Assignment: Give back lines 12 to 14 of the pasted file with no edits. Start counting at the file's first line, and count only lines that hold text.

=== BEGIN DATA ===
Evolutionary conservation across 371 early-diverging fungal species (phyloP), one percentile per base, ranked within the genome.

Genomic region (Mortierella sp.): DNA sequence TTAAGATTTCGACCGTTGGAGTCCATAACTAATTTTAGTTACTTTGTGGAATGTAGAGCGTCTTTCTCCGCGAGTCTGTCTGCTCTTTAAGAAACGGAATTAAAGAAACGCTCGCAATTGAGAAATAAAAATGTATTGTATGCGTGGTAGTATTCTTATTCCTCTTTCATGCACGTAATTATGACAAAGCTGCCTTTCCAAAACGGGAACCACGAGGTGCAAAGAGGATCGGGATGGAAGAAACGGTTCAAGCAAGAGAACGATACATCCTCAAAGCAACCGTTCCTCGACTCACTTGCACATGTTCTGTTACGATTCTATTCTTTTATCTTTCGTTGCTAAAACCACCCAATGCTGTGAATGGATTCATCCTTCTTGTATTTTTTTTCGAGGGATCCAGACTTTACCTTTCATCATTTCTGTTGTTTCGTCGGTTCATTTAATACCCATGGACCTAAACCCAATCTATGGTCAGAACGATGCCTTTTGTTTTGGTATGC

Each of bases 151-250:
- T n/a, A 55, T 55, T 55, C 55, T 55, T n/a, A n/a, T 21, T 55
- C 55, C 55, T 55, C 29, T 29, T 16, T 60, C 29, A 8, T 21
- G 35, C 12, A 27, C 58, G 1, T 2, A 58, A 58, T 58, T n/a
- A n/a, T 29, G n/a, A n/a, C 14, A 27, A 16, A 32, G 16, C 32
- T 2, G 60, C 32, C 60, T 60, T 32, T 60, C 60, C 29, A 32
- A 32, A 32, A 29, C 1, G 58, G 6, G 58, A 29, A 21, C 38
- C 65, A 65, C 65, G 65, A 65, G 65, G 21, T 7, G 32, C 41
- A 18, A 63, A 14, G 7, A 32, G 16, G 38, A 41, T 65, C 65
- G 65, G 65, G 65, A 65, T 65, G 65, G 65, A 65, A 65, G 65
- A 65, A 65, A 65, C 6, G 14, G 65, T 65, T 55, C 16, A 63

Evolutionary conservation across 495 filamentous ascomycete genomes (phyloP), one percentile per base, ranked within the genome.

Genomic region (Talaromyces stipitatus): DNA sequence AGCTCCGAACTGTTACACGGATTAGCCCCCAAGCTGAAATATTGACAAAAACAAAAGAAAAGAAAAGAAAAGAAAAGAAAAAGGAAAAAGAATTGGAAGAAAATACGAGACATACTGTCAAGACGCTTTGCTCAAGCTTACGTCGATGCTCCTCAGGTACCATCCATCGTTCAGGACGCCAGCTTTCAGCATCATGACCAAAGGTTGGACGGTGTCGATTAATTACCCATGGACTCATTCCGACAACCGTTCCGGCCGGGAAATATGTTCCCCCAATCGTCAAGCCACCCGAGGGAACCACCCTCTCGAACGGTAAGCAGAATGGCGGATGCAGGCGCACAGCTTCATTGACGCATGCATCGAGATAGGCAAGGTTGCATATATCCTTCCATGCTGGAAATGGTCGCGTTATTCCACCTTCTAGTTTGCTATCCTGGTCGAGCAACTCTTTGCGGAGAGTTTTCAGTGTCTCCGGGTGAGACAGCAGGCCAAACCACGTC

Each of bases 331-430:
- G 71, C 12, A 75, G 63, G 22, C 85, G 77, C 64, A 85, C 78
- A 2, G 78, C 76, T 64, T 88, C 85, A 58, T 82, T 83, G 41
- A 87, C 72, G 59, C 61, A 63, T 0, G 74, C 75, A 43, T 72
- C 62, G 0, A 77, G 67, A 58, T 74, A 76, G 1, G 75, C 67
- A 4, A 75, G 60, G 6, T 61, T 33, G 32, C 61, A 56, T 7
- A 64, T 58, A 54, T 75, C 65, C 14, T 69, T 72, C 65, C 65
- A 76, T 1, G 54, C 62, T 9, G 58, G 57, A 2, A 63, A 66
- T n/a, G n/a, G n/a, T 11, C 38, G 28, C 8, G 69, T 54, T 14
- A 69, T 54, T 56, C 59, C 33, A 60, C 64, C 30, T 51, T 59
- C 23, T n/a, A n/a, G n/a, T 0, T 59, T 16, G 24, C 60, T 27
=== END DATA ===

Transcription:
- G 65, G 65, G 65, A 65, T 65, G 65, G 65, A 65, A 65, G 65
- A 65, A 65, A 65, C 6, G 14, G 65, T 65, T 55, C 16, A 63

Evolutionary conservation across 495 filamentous ascomycete genomes (phyloP), one percentile per base, ranked within the genome.